A Guarani man in his twenties has died of his wounds following a violent attack, allegedly by gunmen employed by Brazilian cattle ranchers.
Teodoro Ricardi is reported to have been left fatally injured, and died at the side of a road in the central-western state of Mato Grosso do Sul on Tuesday. He had been stabbed seven times and his body was covered with bruises.
The attack occurred close to the São Luiz ranch, from where two Guarani witnesses say they saw men running into the forest after the incident.
The ranch occupies the Guarani’s ancestral land.
Teodoro’s community, Y’poi, has been besieged since it reoccupied part of its land in 2010. Survival International, an NGO working on issues affecting tribal peoples, report that the Guarani are trapped by the ranchers, who are restricting the Indians’ access to medical care.
A Guarani from Y’poi told Survival International, "We are being persecuted. We are treated like animals, killed and thrown on the streets".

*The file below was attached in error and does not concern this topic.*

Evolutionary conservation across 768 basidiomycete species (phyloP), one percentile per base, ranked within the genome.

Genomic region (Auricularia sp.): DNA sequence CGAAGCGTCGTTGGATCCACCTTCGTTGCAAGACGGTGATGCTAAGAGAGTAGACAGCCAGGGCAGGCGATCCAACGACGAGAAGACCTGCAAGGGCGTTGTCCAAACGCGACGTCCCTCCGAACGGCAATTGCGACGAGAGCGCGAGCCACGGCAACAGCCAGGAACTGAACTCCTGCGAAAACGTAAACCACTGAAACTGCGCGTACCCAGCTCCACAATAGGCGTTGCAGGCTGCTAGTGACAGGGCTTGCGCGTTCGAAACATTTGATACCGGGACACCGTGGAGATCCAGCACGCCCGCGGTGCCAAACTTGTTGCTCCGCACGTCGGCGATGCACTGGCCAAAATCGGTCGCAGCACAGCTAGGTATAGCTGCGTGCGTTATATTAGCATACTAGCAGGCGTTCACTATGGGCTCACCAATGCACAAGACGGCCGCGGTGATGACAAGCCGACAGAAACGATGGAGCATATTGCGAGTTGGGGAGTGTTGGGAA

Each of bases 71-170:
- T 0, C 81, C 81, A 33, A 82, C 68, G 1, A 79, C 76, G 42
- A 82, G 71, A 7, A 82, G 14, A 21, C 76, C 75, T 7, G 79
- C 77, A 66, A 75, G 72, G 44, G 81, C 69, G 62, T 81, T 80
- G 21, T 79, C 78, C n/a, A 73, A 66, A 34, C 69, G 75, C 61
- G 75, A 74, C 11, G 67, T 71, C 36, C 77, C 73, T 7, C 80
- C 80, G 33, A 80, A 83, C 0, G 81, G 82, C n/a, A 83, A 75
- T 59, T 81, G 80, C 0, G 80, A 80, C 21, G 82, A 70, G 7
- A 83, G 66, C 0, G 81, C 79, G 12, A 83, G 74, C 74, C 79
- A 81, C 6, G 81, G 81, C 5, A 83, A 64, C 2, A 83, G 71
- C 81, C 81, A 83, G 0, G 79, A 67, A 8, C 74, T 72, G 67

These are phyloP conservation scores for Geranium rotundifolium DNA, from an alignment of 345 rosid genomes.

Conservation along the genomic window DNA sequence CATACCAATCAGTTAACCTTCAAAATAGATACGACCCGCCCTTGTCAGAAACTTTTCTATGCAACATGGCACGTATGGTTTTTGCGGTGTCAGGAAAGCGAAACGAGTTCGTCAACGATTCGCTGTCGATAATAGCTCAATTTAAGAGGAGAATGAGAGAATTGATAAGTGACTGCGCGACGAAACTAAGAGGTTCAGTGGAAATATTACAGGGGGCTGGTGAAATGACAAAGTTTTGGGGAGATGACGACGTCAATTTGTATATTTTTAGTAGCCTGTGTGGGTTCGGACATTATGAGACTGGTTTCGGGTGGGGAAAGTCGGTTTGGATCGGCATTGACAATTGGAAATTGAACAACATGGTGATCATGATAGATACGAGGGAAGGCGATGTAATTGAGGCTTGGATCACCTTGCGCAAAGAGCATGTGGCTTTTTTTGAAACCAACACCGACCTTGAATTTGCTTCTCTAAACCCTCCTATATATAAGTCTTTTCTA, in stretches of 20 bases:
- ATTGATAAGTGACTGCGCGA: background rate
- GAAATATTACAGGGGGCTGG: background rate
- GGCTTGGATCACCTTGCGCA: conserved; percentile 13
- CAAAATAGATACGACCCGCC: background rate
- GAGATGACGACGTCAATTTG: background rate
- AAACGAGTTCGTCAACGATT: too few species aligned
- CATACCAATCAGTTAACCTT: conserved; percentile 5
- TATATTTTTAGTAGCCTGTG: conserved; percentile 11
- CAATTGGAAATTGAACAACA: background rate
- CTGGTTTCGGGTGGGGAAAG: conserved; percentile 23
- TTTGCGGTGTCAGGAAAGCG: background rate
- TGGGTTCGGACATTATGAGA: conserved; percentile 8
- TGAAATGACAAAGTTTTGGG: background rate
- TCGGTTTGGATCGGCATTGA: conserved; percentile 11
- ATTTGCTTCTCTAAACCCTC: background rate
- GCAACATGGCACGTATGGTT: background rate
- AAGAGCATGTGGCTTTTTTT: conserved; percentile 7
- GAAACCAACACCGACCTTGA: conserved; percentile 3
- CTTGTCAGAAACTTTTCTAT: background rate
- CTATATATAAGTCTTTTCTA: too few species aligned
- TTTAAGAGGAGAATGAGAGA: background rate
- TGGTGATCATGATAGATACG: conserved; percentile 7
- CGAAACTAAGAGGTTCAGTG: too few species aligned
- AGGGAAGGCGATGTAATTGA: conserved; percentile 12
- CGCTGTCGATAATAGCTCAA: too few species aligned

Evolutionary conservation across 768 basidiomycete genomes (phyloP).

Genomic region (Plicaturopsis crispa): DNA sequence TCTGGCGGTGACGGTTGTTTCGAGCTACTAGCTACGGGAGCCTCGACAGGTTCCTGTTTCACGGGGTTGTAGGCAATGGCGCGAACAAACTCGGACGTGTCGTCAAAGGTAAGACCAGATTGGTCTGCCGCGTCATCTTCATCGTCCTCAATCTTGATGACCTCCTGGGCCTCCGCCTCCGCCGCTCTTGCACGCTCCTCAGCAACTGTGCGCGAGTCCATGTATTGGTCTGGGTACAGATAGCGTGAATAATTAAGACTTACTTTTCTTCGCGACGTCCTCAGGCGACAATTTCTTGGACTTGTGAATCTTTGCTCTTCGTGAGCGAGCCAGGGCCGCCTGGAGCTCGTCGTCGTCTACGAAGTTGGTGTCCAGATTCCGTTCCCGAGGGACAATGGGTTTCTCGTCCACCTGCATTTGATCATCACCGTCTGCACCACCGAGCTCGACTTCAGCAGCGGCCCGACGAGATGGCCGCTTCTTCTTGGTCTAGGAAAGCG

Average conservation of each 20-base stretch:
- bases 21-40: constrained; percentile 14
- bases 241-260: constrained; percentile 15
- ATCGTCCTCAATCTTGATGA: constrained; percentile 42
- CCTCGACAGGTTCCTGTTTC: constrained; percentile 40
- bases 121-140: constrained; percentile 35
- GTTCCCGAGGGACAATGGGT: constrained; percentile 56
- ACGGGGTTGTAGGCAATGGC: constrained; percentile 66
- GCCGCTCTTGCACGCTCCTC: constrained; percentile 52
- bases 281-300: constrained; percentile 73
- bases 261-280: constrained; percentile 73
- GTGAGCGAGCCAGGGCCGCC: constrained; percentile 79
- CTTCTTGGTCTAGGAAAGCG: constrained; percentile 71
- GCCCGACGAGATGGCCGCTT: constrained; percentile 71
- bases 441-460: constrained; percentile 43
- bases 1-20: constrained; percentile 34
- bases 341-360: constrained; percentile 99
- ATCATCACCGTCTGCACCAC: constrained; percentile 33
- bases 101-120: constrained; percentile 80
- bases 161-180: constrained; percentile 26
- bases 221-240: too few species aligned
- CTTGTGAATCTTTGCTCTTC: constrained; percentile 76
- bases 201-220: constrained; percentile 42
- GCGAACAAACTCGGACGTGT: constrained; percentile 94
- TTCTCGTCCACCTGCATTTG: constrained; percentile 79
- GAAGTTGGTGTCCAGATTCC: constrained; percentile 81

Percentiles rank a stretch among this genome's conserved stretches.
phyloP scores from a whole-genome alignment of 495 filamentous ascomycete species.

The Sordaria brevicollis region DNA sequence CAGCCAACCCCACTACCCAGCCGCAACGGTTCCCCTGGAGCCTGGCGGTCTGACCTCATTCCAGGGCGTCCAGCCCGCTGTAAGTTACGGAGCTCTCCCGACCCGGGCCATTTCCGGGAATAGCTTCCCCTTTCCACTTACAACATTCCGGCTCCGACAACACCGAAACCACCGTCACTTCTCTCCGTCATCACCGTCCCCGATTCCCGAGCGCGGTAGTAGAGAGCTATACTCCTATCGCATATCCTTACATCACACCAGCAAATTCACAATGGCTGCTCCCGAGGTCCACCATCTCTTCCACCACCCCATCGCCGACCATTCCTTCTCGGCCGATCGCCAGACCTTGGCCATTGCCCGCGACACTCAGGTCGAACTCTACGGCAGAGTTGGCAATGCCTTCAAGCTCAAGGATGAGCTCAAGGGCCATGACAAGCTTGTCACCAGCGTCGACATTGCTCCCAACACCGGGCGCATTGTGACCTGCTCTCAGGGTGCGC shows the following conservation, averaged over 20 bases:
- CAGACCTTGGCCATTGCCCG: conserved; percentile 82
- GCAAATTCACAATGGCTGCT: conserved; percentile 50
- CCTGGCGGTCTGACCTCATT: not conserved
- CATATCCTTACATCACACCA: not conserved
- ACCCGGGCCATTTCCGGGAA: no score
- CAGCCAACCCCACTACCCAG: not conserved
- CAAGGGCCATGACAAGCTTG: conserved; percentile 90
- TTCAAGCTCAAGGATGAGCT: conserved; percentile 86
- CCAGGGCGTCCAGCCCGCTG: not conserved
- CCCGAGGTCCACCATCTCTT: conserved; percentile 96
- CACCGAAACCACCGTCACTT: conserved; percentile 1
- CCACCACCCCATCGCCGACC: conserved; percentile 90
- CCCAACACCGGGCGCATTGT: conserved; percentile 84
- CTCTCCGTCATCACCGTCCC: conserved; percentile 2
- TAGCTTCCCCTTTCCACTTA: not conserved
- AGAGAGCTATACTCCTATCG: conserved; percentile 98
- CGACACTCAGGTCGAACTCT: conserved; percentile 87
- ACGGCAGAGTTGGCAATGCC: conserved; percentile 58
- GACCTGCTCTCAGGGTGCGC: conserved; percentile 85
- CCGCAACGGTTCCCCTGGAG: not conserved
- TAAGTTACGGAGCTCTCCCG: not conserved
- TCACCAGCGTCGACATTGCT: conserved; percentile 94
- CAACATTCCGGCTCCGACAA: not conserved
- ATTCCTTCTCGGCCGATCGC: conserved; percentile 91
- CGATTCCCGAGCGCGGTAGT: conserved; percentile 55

Survival say that the Guarani of Mato Grosso do Sul, who are desperately trying to recover a fraction of their original territories, face bitter and violent resistance from wealthy ranchers and soya and sugar cane plantation owners.
“The Guarani have suffered enough without Teodoro’s murder adding to their grief,” insisted Stephen Corry, Survival International's Director, today (30 September).
He added, “His death, like those before him, could have been prevented if the Brazilian government had allowed the Guarani to live on land that is in fact rightfully theirs”.
In 2009 UN High Commissioner for Human Rights, Navi Pillay, displayed her shock at the Guarani struggle, by describing the tribe as “astonishingly invisible”.